Majority of pregnant women with allergies are afraid to pass them on to their children | The Sun

MORE than eight in 10 pregnant women with allergies worry about passing them on to their child, research has found.

A study of 500 women who are currently pregnant, or who gave birth within the last five years, found 25 per cent avoided eating nuts while pregnant in case they gave their unborn child an allergy.

Gluten (20 per cent) and pollen (16 per cent) are also among the list of potential allergens avoided by mums-to-be.

While 57 per cent were worried about passing on an existing sensitivity of their own.

Of those who have already had their baby, 41 per cent suffered from hay fever, yet 29 per cent took medication for it during their pregnancy because they didn’t realise they were allowed or felt there was a lack of advice. 

Following the findings, Dr. Shireen Emadossadaty, a GP and family health expert, is working with Fusion Allergy Nasal Spray, which commissioned the research, to debunk myths around allergies in pregnancy as part of Allergy Awareness week.

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She said: “It’s understandable that lots of mums-to-be have concerns around allergies and worry about passing on their own sensitivities to their child. 

“We might think that by avoiding certain foods or environmental triggers like pollen will reduce the chances of this happening.

“However, there is some research to show that having exposure to common allergens like pollen, nuts and eggs during your pregnancy can actually be beneficial.”

Hay fever came out on top as the allergy expecting mums worry about passing onto their children.

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And 36 per cent of those currently worry about passing on an intolerance to eggs, while 28 per cent fret about nuts.

However, while 22 per cent of pregnant women feel there is not enough information about allergens and unborn babies, this rises to 40 per cent of those who have given birth in the past.

It also emerged 42 per cent are most likely to turn to midwives for advice around allergies in pregnancy, followed by doctors (37 per cent).

But 27 per cent took to Google to find answers, while one in five would ask friends or relatives who had been pregnant before.

The research also found 27 per cent of those polled said their hay fever got worse while they were carrying their child, with 28 per cent admitting it meant they did not enjoy their pregnancy.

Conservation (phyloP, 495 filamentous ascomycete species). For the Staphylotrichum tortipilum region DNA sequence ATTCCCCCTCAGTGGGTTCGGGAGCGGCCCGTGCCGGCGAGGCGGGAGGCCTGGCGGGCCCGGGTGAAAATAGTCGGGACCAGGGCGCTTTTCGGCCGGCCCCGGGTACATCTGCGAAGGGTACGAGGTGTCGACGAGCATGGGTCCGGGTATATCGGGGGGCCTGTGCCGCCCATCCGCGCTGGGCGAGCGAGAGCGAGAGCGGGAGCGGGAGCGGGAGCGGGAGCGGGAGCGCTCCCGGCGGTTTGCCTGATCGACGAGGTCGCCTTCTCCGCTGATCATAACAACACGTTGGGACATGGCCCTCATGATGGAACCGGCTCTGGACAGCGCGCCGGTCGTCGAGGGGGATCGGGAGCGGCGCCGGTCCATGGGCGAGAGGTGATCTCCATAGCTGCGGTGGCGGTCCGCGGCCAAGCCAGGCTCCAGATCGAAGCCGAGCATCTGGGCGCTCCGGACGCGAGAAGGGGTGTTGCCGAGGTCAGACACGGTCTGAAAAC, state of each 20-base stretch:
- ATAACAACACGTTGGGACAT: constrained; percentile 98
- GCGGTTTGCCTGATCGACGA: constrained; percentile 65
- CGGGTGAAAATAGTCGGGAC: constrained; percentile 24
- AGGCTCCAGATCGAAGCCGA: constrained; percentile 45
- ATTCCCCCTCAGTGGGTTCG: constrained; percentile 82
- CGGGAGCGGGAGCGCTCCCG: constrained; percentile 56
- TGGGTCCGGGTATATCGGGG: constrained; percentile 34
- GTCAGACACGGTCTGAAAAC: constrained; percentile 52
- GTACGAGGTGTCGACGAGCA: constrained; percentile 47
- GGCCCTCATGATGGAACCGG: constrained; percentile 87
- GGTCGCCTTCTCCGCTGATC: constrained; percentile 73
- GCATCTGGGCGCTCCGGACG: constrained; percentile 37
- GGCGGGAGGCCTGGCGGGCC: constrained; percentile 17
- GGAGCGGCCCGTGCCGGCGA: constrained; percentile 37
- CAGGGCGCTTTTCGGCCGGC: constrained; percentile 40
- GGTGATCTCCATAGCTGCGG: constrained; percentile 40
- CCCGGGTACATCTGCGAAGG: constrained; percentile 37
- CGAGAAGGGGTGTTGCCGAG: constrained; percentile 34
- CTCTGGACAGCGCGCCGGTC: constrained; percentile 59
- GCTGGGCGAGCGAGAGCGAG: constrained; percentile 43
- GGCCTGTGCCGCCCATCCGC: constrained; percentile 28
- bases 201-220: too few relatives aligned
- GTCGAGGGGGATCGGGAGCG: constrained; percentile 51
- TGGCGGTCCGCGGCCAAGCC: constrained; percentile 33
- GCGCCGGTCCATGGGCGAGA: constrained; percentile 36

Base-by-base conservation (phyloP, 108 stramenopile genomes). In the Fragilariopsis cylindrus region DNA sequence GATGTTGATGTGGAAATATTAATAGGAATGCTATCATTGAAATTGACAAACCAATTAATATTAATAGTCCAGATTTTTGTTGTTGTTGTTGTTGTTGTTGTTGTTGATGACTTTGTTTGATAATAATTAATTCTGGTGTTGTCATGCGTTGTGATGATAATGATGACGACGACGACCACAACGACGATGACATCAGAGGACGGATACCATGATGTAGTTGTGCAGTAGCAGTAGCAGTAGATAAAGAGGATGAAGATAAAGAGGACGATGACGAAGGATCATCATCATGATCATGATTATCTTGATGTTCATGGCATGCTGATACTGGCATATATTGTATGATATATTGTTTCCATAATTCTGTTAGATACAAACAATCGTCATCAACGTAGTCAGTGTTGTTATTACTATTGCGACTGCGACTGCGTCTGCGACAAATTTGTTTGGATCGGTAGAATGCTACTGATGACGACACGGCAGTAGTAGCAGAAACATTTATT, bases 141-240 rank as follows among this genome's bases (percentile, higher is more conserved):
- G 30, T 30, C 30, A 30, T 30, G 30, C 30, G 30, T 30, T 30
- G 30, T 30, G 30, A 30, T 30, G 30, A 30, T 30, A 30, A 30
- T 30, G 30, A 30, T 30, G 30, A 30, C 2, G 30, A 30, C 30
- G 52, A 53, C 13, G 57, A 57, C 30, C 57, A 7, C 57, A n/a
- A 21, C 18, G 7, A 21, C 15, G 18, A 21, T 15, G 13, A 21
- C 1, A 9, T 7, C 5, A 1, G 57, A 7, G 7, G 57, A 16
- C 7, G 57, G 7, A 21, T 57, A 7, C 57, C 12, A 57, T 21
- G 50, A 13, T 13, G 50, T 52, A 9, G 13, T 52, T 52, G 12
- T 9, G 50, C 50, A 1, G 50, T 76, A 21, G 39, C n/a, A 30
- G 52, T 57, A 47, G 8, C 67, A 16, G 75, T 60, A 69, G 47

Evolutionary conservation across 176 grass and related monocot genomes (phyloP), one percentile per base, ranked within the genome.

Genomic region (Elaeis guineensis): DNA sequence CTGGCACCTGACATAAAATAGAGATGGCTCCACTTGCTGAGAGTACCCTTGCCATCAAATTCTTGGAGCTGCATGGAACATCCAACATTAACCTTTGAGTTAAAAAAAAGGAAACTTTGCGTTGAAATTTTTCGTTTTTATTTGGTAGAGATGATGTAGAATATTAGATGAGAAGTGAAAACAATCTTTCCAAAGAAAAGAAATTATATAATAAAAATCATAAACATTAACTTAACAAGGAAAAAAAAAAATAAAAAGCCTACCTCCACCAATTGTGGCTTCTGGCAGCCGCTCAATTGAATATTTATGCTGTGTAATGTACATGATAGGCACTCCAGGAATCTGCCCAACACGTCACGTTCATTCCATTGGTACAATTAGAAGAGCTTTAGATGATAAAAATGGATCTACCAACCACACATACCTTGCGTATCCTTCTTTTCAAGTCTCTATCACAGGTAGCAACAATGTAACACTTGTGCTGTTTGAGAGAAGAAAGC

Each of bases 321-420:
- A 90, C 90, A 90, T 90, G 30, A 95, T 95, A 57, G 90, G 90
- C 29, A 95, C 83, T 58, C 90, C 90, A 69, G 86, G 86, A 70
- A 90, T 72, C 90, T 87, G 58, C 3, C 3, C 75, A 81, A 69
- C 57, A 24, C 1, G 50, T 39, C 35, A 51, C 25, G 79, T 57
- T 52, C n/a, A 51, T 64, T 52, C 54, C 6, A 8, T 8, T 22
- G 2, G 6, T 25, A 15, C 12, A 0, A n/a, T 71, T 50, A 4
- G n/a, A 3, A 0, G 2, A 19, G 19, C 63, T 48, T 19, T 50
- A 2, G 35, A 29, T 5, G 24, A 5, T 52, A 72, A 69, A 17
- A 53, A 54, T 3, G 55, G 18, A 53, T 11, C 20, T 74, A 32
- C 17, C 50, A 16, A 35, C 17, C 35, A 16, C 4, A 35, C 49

When pregnant, 28 per cent said their hay fever symptoms made them feel low at times, 23 per cent spent less time outdoors and 18 per cent were less active.

Of those already with children, one in five had a child with hay fever, with 42 per cent stating they have sought medical advice about what medication to give them.

Parents also worried hay fever would affect their school (39 per cent), mood (38 per cent) and being able to play with other children (28 per cent).

And 28 per cent would feel more comfortable taking medication for their own hay fever if it was drug-free or natural.

Dr. Shireen Emadossadaty, for Fusion Allergy Nasal Spray, added: “As with so many issues around pregnancy, there’s a lot of half-truths and myths around allergies.

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“Hay fever is certainly something many are worried about, as anyone who suffers will tell you – it’s no picnic.

“But we want to reassure pregnant people – and their loved ones – that just because you’re pregnant, you don’t have to suffer through it.”

Dr Shireen debunks allergy myths

Myth: Allergies get worse with each exposure

Verdict: False – there’s no way to predict how you will react each time – it may be better, worse or the same as before.

Myth: Hay fever symptoms can worsen during pregnancy

Verdict: True – hormonal and immunological changes can increase nasal congestion and sensitivity to allergens causing a worsening of symptoms.

Myth: An allergy and an intolerance are the same

Verdict: False – while some symptoms may be similar, understanding the difference between the two is important. Food intolerances can cause bloating, abdominal discomfort, bowel changes etc – however an allergy can be life threatening.

Myth: Hay fever is something you will grow out of

Verdict: True (sometimes!) – many people find their symptoms ease with age and for approximately one in five people, symptoms disappear.

Myth: Honey can reduce symptoms of hay fever

Verdict: False – there is currently a lack of evidence regarding the benefits of honey in treating hay fever symptoms.

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